President Biden now says he’s prepared to sign the proposed $3.5 trillion social-spending bill whether the Hyde Amendment, which bars federal funding for abortions, makes it into the package or not.

“I’d sign it either way,” Mr. Biden told reporters late Tuesday, adding that he wants to get the bill passed.

Despite the president’s suggested indifference about Hyde, the amendment could be a roadblock between liberal and moderate Democrats, who disagree on whether to include it or get rid of the amendment.


4. Republicans berate judge over religious-liberty case, By Alex Swoyer, The Washington Times, October 7, 2021, Pg. A2

President Biden’s nominee for the 9th U.S. Circuit Court of Appeals was in the hot seat with Republican senators Wednesday over her COVID-19 rulings against religious liberty.

At the Senate Judiciary Committee confirmation hearing for Judge Lucy Haeran Koh, a ruling in which she sided against a group of worshippers became a sticking point. Some Christians wished to hold a Bible study in their homes, but were prohibited under California’s COVID-19 restrictions. Secular gatherings — like at a salon or grocery store — were allowed. The Supreme Court in a 5-4 ruling overturned Judge Koh’s ruling and sided with the church members. “Your decision was completely contrary to the law,” said Sen. Tom Cotton, Arkansas Republican. “Is it really that obscure to say that if California wants to allow casinos, bars, and strip clubs and movie studios to stay open, they also have to allow Christians to have a Bible study in their home?”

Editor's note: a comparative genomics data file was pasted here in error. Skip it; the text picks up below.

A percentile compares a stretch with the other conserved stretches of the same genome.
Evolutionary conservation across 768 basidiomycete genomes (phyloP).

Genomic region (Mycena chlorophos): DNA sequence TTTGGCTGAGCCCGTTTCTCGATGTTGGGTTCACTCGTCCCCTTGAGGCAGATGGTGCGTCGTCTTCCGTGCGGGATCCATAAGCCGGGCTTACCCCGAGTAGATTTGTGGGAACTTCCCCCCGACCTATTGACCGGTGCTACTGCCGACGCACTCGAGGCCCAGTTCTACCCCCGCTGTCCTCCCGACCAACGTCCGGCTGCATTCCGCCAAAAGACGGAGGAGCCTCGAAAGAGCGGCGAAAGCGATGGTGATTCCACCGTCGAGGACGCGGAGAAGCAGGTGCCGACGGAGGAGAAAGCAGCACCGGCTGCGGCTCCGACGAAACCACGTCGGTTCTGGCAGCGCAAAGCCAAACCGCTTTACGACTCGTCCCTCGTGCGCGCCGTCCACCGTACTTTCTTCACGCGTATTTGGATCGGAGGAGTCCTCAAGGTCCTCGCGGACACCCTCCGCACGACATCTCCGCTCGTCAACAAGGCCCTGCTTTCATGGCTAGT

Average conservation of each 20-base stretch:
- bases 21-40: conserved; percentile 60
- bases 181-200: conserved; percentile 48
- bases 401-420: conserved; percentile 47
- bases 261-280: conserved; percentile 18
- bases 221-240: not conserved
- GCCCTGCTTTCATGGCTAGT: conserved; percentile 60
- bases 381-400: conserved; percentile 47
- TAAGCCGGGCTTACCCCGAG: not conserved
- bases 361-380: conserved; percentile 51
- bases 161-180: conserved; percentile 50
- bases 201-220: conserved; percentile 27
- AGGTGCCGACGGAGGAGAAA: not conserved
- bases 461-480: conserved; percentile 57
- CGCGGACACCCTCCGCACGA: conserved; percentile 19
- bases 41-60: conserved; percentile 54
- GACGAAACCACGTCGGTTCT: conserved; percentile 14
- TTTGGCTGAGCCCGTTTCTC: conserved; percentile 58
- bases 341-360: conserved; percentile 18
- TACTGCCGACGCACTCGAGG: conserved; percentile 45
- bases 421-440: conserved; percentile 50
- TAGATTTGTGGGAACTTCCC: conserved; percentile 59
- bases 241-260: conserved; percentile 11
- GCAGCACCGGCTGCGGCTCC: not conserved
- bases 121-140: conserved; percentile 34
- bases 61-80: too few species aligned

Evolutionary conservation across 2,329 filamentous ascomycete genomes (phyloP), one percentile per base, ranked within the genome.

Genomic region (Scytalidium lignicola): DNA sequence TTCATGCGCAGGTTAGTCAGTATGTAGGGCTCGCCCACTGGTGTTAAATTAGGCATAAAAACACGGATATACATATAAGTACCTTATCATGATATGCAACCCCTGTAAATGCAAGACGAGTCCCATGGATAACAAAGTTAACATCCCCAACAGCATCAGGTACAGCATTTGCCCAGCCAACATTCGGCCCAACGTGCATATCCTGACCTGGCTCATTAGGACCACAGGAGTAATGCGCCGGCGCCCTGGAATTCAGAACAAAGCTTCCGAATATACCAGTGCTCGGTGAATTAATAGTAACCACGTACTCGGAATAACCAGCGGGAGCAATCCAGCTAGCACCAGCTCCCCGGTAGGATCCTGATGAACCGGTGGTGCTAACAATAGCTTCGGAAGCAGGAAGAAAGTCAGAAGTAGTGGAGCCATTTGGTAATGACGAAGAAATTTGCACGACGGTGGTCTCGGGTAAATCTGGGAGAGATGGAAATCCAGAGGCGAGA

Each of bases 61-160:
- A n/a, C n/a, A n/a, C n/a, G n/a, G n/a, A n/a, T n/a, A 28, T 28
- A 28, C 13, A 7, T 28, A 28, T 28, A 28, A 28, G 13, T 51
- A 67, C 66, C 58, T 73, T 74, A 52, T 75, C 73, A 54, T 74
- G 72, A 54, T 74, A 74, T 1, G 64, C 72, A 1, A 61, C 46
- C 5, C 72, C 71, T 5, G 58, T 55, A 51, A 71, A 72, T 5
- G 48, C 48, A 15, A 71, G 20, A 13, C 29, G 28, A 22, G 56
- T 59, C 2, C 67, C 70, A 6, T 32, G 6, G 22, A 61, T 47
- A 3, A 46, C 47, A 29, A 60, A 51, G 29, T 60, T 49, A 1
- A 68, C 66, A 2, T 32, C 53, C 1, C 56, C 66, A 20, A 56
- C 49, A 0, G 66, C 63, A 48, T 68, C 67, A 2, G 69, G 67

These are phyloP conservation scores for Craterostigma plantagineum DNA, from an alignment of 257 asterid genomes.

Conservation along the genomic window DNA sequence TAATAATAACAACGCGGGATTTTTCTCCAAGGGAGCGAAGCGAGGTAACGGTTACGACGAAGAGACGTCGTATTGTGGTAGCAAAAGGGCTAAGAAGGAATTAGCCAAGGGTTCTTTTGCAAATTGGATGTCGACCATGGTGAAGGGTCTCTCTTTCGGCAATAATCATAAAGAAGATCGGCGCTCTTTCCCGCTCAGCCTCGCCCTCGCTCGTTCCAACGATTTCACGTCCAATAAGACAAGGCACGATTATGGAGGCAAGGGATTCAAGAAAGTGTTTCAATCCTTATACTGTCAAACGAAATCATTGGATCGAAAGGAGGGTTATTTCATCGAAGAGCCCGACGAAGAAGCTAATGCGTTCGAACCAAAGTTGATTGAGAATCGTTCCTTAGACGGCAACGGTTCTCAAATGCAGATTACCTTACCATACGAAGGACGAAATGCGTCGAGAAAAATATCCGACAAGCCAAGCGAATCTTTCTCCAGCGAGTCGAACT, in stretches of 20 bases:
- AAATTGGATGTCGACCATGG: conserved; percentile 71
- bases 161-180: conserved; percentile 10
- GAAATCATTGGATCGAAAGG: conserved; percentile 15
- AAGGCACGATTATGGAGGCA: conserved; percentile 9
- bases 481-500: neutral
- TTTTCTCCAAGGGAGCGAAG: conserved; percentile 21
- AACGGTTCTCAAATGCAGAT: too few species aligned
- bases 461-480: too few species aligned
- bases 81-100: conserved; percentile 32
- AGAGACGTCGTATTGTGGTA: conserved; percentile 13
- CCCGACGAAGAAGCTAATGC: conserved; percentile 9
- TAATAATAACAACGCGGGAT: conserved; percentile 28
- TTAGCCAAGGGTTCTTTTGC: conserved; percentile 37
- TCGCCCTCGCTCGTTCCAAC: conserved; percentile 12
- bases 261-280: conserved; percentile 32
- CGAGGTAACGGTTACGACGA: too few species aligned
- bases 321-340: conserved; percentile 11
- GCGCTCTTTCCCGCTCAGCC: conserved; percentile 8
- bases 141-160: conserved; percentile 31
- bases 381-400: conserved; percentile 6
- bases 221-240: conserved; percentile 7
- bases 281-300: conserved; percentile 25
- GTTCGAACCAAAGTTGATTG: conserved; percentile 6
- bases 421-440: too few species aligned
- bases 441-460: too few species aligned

5. In money and sex abuse cases, Vatican tribunal shows some spine, By John L. Allen Jr., Crux, October 7, 2021, Opinion

On the limited number of occasions when the Vatican tribunal now handles a case of consequence, the working assumption has been that it convicts who it’s supposed to convict and acquits who it’s supposed to acquit – i.e., that its role is to rubberstamp decisions made elsewhere, while lending them a veneer of legal respectability.

Yesterday, however, that perceived rubber stamp showed some spine.

Under presiding Judge Giuseppe Pignatone, former Chief Magistrate of Rome, the court issued rulings in two separate cases, each of which required some measure of resolve. Both represented an act of defiance against two entities which traditionally have wielded considerable influence over criminal cases here – in the first case, the Vatican’s prosecutor’s office, and in the second, the more ephemeral court of public opinion.

The first ruling came in the Vatican’s “trial of the century,” a blockbuster case involving ten defendants, including the very first cardinal to face such an indictment, and centering on a $400 million London property deal gone horribly wrong.